The crossing from Honolulu to San Francisco was luckily uneventful in terms of weather stories. We did as one should, go straight north for the first 5 days. We had set a waypoint at 38 degrees north and starting at 21 it means just over 1000 NM. We ended up with beginning to turn to east already at 34 N. We thought at that point that we had been really lucky with the timing of our departure as we only had used the engine for 24 hours before we got in to westerly wind. We had this for 3 days but then the challenges started. Two high-pressure ridges were between us and the mainland. They stretched up to about 50 degrees north so sailing around them was not an option. Since it was no race we of course started the engine and powered through the first one in 19 hours. Then we had 30 hours of sailing, upwind, reaching and downwind before the next ridge was around. This time we had to go for 27 hours before we found some wind to use. The next no wind area was even bigger and to be able to move in the right direction we had to go 45 hours to get out on the other side. Now we should be good to go the last bit in to the coast, but no. A low-pressure system was in front. Should we pass to north or south of it was the question. Passing north would mean more upwind, and to the south a longer distance. We ended up with south but it was very light here too and another 27 hours by engine was the answer. We found light but sailable winds just in time as we by this point had only 25 l left of fuel. In total we have used the engine for 142 hours at about 5 knots of speed, meaning we have capacity for approximately 700 NM without any jerry cans.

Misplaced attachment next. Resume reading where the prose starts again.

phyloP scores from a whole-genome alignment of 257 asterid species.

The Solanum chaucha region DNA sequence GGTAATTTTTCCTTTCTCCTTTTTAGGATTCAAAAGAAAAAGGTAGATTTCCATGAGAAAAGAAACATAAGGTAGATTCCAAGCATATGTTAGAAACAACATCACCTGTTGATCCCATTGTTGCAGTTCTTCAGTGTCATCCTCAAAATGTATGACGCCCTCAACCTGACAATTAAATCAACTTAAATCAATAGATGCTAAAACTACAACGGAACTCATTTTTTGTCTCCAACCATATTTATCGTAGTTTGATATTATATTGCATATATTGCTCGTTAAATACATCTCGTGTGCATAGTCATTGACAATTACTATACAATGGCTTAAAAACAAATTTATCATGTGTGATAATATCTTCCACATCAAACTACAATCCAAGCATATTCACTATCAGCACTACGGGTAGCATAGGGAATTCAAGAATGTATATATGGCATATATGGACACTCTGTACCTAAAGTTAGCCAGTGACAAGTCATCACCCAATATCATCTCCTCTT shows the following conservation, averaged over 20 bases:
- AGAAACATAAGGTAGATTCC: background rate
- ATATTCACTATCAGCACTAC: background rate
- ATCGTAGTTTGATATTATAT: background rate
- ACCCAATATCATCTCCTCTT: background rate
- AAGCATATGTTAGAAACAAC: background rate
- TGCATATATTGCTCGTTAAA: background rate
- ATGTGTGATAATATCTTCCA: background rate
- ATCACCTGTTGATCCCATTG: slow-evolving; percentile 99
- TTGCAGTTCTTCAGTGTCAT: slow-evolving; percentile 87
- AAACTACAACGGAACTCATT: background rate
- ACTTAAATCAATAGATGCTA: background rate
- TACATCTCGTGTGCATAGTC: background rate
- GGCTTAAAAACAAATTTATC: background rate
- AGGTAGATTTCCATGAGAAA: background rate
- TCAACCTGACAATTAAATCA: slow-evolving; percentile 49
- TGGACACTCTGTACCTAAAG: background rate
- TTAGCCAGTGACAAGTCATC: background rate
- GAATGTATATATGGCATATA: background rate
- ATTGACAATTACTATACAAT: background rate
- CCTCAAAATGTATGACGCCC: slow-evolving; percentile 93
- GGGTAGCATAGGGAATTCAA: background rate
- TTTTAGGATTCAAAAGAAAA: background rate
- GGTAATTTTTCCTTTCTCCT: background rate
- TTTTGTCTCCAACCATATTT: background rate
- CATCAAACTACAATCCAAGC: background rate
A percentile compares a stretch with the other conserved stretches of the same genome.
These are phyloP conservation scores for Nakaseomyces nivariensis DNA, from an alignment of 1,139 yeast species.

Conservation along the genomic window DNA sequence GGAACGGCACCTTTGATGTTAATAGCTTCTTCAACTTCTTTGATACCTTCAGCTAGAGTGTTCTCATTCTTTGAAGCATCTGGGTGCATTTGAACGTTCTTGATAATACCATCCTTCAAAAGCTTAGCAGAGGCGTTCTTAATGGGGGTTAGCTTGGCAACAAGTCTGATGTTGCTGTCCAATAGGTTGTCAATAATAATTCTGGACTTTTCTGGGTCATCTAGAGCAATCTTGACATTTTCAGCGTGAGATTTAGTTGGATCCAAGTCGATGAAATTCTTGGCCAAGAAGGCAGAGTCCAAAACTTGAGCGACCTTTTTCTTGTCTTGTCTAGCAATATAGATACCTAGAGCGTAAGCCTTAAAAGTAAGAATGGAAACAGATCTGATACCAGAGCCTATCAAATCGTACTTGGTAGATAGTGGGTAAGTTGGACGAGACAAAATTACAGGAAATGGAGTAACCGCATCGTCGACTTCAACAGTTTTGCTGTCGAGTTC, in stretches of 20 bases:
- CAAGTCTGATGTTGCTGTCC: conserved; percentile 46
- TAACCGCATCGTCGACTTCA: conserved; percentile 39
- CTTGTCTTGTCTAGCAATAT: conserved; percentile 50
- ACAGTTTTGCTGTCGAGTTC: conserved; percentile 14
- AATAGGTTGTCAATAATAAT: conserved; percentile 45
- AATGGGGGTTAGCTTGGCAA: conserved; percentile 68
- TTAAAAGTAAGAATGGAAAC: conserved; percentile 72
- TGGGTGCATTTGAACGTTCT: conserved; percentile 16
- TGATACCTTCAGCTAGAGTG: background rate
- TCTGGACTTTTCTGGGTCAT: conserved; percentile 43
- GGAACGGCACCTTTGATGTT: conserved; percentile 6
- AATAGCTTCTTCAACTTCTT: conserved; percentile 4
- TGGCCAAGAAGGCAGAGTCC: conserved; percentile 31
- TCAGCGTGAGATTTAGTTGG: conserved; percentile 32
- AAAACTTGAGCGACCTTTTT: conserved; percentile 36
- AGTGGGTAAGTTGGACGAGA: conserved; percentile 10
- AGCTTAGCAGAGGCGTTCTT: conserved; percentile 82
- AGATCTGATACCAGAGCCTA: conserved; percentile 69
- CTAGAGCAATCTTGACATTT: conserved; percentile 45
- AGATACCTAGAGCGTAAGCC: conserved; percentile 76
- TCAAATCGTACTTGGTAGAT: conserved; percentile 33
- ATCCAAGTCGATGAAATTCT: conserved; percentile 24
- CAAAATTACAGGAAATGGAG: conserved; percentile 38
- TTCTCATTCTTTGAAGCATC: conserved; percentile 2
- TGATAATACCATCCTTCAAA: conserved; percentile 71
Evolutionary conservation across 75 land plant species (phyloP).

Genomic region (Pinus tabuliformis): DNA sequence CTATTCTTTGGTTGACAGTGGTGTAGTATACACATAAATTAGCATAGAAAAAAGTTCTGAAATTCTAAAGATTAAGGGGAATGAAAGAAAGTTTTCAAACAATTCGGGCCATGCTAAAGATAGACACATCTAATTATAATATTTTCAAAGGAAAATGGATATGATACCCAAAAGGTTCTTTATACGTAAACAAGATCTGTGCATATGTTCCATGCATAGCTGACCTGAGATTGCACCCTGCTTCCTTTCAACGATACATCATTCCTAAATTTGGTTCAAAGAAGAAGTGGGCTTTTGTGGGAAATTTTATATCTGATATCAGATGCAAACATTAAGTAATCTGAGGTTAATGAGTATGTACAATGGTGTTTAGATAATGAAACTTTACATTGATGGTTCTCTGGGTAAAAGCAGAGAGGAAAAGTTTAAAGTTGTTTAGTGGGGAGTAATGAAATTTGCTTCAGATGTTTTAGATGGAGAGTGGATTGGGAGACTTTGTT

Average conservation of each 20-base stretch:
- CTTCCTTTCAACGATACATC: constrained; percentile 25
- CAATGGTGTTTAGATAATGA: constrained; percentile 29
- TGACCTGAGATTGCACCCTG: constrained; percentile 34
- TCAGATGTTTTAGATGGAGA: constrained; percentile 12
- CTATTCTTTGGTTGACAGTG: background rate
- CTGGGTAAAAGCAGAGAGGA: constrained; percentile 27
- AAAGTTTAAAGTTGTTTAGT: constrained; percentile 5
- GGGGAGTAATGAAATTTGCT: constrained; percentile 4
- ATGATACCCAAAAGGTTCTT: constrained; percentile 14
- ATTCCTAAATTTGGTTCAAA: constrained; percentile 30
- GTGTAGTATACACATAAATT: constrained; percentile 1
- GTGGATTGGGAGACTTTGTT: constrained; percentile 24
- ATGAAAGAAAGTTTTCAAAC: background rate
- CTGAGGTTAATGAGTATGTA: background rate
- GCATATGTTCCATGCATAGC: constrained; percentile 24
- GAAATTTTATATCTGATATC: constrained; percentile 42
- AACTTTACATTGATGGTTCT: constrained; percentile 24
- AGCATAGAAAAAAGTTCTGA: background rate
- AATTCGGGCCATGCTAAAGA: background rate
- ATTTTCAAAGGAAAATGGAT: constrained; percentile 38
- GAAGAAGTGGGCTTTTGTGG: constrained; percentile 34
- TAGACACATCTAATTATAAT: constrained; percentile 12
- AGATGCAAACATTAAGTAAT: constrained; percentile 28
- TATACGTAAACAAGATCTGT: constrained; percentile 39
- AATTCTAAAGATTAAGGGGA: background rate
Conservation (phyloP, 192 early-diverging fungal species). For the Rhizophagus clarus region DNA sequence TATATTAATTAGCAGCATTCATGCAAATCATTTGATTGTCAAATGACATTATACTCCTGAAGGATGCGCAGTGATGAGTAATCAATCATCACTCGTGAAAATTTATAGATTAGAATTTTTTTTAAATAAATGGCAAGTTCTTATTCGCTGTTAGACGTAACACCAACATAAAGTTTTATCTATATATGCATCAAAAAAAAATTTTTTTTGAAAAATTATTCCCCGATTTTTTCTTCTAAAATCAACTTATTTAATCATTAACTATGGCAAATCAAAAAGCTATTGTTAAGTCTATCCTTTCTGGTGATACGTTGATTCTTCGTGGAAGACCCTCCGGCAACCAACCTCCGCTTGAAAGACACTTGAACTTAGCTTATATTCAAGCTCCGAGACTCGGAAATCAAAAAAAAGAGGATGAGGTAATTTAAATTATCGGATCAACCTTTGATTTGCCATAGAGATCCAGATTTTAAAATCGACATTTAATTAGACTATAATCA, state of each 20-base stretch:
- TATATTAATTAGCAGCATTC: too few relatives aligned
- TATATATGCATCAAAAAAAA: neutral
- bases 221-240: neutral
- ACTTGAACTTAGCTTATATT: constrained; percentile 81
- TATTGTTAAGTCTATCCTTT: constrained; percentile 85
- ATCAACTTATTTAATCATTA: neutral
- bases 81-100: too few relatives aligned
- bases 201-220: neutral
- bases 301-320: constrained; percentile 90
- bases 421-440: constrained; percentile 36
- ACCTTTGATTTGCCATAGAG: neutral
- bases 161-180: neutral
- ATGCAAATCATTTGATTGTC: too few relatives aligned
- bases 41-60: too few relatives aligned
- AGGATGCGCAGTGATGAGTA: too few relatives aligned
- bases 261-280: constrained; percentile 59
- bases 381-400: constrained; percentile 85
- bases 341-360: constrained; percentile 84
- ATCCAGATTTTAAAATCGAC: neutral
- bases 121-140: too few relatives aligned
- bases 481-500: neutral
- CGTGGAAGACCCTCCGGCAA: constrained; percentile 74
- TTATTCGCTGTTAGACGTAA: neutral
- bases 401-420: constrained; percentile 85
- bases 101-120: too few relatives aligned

Even though we used the engine for a lot of the distance we still sailed most of the distance, 1900 NM of the 2600 our route ended with being. We used all the sails except trysail and storm jib. Especially the Code 0 and A5 was worth everything in the light conditions we did sail in. A lot of the sailing was in winds between 5 and 10 knots of breeze which on the ocean with a lot of swell and waves can be tricky to sail in if you haven`t got the right gear.
Animals we have seen on the crossing; flying fish on the first half, Maren stepped on a squid in the dark who had jumped on board just off the coast of Oahu. We have observed birds all days, one hitch hiked with us for a night, but the most spectacular was of course the Albatross flybys that we had 3 days. When we were about 400 miles off the coast the first dolphins met us and outside the Farallon Islands it was a lot of whales which was spectacular to see.
On the trip we saw 5 boats in total (including those on AIS that we actually could not see). It is an area that you have to help yourself in if something should happen. Maren had birthday 1250NM away from closest land.
We have looked for garbage, plastic on the way over. The great Pacific garbage patch lies in and around the Pacific high-pressure system and it does not look good. We have sent in what we have seen and hopefully it helps the researchers on their job.
It was a great moment to pass under the Golden Gate after 17 days and 15 hours. We were greeted by our followers Bob and Torill who had made slip available for us at San Francisco Yacht club. A great place and great people that we are very happy to have met.
On Sunday, we went over to Alameda and Encinal Yacht club where we met Rodney from Azure, the ones who beat us by minutes on the Transpac. We have been here since then, going through the “to-do” list on the boat, but we have also been looking a little bit around and Wolfgang from Sao Nicolau (Our Panama-canal rescuers) took us for a quick sightseeing in San Francisco and even let us borrow his car so now we can get around. We are so lucky with having good friends around us!